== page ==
Can A Parent Be Accused of Kidnapping Their Own Child?


The short answer? Surprisingly, yes.

Disputes over the custody of a child often arise when there is a divorce or dissolution of a relationship between couples. The war over who gets what child and for how long often takes immense amounts of energy, time and legal assistance when the arguments cannot be solved peacefully.

This may lead to the kidnapping of one of the children or all that exist in the relationship. If this occurs, it is important to know what this means legally and how to resolve the matter. There are often severe consequences to taking this step of child abduction.

What is considered parental kidnapping is important to understand. There may not be a charge of parental kidnapping, but these actions are often included in the general laws regarding kidnapping instances. There are three primary factors that constitute a kidnapping by one of the parents. The legal standing of the involved parent is relevant to these matters. If there are custody court orders in effect with the child that has been taken, this is included as parental kidnapping. The intent of the parent that has violated the law through this offense may lead to more severe or less grave consequences.

Free and Equal Access to the Child

There are no restrictions placed on either parent in regards to visitation or custody until a limit has been placed through the court. This means that either parent may make an arrangement with the other spouse in order to see or have his or her child over at his or her residence until the agreed upon time. However, if a child custody or divorce has been filed at some point, there is the possibility that one of the members of the couple may lose certain rights or time to see his or her child. Until this occurs, one parent is still within his or her rights to take the youth out of school early, to stay at his or her place for an extended weekend or during school breaks and similar actions due to no limiting orders on these rights. While this may cause dissension with the other parent, this is not considered parental kidnapping because of the lack of legal restrictions. However, the adult that takes the young person must be one of the parents in order to perform these actions.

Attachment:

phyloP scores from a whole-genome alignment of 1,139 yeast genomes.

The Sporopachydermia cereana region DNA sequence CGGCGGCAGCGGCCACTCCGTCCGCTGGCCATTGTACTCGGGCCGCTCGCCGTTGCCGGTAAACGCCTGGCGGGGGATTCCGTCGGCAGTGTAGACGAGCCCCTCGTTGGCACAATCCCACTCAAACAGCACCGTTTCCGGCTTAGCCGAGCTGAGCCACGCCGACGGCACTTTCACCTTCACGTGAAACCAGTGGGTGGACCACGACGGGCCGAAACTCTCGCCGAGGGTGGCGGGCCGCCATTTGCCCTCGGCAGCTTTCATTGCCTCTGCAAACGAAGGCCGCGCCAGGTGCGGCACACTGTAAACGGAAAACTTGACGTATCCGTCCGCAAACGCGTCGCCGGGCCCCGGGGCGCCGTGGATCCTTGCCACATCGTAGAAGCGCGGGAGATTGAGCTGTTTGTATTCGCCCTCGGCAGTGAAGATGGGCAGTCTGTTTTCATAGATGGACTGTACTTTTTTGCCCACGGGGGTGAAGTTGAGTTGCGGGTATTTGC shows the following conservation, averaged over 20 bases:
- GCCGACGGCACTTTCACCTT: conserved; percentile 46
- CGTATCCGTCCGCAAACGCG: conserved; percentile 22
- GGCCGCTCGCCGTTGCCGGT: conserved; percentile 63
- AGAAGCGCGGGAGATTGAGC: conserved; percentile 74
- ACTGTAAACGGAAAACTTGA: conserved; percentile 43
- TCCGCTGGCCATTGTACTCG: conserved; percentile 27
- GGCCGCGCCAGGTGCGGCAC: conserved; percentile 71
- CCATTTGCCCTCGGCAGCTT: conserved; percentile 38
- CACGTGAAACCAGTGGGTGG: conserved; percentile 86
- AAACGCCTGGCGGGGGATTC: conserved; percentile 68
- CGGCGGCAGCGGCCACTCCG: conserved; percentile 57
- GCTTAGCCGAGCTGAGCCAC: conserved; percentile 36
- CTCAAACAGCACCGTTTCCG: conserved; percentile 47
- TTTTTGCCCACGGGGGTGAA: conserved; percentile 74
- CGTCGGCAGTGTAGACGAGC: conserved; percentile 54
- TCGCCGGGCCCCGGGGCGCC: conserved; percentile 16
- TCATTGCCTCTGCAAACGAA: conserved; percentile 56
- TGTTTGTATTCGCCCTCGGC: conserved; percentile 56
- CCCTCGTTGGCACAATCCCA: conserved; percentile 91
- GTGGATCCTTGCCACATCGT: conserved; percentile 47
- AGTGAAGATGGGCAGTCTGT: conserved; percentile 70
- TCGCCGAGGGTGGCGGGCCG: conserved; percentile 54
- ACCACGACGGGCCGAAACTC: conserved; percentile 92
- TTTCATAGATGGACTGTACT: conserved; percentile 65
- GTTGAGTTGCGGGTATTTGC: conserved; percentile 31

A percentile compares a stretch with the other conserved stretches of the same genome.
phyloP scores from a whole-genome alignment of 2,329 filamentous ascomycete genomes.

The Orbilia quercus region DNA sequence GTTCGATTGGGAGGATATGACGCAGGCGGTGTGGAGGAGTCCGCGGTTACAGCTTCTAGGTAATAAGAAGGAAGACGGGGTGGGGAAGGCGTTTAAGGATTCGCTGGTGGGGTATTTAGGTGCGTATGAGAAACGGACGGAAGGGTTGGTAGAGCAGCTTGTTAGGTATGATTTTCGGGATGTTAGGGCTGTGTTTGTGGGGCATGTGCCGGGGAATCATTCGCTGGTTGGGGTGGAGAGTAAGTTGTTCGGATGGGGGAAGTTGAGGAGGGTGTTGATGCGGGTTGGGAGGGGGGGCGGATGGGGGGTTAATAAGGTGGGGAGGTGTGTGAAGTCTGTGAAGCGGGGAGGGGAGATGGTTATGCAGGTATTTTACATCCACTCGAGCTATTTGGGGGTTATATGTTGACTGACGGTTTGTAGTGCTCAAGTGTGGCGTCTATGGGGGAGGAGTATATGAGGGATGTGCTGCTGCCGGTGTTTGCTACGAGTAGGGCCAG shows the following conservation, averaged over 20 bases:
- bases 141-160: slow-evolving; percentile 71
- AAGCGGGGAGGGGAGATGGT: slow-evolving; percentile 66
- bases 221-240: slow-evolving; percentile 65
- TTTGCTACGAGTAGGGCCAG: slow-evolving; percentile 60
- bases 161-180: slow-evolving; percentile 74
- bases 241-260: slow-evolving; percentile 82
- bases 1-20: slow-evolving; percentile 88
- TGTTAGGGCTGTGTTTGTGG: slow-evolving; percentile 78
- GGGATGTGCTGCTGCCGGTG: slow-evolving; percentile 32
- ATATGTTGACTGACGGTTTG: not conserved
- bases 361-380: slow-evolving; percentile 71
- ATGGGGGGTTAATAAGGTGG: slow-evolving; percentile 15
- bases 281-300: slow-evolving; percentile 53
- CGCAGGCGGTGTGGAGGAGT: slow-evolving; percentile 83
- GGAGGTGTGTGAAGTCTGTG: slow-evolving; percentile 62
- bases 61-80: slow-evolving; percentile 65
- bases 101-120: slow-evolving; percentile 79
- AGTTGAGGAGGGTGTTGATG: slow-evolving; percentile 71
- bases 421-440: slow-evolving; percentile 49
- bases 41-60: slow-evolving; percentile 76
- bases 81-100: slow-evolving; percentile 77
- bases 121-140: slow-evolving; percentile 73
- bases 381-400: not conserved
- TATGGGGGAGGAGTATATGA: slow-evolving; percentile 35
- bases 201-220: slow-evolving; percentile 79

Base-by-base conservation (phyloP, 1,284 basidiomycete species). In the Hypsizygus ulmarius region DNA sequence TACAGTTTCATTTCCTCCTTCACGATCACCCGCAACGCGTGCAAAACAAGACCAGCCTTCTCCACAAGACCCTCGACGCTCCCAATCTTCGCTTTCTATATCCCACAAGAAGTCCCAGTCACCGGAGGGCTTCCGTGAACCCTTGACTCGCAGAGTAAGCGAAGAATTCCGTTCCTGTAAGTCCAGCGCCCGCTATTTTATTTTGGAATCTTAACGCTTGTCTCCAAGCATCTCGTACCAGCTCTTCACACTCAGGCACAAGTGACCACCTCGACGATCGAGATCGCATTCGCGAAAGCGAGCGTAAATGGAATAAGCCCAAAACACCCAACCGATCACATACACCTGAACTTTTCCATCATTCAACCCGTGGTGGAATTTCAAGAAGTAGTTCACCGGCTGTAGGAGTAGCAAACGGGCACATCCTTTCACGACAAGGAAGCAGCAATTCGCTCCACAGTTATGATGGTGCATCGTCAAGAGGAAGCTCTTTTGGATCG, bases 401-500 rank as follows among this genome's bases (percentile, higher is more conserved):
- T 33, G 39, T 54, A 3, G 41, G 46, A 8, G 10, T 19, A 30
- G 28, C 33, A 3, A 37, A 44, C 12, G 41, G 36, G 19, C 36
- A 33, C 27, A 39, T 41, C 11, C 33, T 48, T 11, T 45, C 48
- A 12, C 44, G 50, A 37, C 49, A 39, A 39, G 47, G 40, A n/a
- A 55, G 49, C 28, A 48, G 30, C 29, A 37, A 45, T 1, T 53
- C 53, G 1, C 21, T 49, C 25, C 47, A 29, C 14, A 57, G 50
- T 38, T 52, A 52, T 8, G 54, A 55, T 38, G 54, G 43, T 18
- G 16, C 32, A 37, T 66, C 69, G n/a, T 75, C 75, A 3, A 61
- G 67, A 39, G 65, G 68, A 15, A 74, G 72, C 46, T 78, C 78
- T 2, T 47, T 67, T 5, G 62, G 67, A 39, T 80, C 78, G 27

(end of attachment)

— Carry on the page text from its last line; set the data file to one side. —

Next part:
No matter how much function someone has as a parent, he or she is not provided full and clear access to the child unless he or she is one of the actual parents. These rights are reserved for the biological fathers and mothers. Even if someone has lived with one of the ex-spouses for several years and may have a common law marriage with him or her, this does not grant the rights and privileges of legal parentage to him or her. Before free and full access to the child is a right for this person, he or she must petition family court for these rights. If someone has legal custody of the youth, it is not usually possible for him or her to be charged through his or her actions with parental kidnapping. But, this is possible for someone that violates custody orders. This may be through taking the young person, hiding the little one or similar behavior.

State Law Parental Kidnapping

Each state has variations of laws regarding parental kidnapping with others not having any regulations of this specific crime. In the states without these laws, the general kidnapping crimes apply to these actions. Usually a parent is charged with this crime when he or she abducts the youth and holds him or her somewhere that is not easily discovered. Some states do not require the use of force, weapons or injury for these criminal acts to be charged for kidnapping. The taking of the young person is often enough for charges to be issued for violations of the law.

Because many states have no specific law involving parental kidnapping, the general kidnapping rules apply with some alterations to address this behavior. This could be through an hourly stipulation where 24 hours must pass with the young person not being found, an exception in usual child kidnapping terms and similar concerns.

In some circumstances, there may have been a misunderstanding. It is imperative a family lawyer is contacted immediately to rectify the issue. Being charged for parental kidnapping usually causes a loss of custody or a change in visitation affecting the parent issued these criminal charges.

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